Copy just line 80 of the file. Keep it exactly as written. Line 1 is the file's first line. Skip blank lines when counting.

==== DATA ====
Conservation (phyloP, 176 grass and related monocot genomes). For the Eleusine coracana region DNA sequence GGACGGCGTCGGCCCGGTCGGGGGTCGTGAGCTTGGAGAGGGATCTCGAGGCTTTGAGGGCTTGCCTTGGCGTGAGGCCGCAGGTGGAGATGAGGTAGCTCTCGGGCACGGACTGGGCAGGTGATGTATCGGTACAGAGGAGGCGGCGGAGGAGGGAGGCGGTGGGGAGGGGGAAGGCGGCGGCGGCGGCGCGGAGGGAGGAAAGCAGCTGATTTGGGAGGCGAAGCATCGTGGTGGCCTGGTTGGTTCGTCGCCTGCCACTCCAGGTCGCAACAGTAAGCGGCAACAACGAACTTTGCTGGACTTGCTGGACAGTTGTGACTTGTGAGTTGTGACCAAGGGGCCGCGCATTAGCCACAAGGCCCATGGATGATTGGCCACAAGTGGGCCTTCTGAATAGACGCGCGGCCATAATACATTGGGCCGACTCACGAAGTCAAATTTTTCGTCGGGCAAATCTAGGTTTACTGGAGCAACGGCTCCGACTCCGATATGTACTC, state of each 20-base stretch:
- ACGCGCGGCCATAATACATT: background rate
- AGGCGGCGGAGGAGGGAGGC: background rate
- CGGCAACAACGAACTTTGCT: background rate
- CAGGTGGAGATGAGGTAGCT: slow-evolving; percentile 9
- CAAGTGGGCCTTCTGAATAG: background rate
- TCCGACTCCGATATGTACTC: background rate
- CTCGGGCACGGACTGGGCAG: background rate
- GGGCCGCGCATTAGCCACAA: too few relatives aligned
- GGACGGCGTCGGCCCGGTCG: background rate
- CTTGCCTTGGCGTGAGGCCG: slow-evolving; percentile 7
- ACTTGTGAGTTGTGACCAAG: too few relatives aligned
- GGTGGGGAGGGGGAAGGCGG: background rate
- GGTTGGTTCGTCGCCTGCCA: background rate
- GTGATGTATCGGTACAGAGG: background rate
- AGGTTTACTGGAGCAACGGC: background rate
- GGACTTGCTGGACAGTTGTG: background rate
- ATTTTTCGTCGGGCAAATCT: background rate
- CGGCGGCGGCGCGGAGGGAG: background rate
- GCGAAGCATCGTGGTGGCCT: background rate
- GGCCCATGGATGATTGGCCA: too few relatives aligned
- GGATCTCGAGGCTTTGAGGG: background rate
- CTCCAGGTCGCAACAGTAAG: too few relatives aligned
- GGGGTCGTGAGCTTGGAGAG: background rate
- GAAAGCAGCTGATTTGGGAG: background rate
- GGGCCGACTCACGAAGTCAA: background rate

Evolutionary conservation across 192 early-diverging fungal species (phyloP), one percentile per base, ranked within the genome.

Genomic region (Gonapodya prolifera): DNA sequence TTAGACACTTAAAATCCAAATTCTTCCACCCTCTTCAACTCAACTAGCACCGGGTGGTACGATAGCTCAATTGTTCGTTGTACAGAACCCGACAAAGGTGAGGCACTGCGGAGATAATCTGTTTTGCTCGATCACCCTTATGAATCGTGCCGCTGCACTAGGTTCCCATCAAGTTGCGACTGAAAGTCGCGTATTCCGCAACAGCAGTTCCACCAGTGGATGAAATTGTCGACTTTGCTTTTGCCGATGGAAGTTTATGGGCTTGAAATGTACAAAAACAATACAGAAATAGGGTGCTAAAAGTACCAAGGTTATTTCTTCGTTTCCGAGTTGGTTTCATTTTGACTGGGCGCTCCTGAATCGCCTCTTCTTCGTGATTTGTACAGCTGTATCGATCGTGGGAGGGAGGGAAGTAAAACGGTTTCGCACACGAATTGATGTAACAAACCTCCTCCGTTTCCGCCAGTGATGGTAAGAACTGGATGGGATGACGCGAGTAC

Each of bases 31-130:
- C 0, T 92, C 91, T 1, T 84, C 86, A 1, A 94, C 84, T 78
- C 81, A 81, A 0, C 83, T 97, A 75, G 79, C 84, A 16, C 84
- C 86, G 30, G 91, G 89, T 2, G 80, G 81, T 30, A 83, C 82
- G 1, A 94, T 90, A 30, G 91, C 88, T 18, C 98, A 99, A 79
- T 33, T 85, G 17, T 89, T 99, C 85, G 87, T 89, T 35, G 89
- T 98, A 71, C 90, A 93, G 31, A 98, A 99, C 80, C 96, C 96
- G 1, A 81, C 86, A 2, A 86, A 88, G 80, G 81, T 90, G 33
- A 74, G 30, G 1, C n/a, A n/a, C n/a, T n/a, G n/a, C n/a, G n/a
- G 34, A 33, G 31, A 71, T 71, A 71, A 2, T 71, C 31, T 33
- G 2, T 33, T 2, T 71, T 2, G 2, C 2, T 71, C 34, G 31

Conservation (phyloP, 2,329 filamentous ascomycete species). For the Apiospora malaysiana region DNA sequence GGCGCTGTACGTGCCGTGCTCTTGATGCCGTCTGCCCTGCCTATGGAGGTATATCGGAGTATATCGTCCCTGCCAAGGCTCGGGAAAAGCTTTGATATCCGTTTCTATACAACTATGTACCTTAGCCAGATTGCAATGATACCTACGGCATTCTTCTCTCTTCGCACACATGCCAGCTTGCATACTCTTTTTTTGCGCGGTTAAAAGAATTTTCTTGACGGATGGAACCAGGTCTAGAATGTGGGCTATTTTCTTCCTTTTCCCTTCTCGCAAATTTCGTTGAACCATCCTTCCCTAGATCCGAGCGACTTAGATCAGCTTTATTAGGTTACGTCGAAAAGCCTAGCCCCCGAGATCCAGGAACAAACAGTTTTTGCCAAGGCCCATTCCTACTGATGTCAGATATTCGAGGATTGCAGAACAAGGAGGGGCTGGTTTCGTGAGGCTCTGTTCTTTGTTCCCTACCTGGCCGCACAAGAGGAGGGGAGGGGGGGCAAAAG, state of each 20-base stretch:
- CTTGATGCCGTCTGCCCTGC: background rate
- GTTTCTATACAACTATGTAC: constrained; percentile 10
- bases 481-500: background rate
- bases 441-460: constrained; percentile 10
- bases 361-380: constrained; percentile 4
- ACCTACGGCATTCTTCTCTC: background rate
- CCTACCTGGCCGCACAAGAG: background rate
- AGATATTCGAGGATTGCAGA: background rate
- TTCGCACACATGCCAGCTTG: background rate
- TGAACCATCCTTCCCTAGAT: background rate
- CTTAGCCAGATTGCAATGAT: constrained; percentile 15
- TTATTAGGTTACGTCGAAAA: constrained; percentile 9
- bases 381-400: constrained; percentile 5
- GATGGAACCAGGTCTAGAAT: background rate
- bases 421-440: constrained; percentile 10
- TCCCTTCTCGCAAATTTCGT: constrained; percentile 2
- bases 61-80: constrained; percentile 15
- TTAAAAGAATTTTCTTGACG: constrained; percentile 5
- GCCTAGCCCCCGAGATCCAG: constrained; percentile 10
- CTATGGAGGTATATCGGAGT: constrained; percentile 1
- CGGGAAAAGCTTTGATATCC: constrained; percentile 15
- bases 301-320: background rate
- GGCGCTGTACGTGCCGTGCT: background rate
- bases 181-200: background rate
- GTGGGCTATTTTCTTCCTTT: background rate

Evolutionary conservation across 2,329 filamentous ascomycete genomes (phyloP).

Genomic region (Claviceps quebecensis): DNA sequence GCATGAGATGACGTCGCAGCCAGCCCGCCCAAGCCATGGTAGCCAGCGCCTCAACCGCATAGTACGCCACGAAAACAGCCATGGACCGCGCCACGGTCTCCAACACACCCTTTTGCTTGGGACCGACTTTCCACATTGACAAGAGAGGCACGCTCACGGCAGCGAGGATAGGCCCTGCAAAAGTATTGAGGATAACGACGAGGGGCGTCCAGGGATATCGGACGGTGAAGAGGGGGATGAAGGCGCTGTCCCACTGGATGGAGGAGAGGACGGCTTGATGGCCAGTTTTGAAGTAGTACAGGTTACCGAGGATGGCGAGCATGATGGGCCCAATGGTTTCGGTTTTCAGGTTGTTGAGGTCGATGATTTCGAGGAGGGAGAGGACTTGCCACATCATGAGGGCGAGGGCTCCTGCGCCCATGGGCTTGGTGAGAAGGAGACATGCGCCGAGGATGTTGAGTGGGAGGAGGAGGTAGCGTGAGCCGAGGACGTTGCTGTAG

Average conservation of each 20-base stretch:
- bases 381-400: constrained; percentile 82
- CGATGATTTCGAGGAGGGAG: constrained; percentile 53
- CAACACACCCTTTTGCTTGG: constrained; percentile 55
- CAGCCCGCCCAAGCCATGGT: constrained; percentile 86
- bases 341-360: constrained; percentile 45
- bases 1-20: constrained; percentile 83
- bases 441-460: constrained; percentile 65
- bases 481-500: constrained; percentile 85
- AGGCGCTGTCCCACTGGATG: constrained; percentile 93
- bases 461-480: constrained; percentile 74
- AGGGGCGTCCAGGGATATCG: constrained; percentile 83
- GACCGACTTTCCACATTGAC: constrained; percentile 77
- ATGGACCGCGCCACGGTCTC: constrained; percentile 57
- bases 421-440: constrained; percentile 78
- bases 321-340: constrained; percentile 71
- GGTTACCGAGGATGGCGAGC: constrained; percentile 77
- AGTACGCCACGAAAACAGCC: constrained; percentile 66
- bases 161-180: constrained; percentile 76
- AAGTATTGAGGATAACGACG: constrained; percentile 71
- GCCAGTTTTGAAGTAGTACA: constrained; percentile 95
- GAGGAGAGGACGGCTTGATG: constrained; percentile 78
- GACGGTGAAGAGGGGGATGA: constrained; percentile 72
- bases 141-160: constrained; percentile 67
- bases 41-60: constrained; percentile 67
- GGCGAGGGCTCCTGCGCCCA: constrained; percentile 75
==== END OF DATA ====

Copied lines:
- GACCGACTTTCCACATTGAC: constrained; percentile 77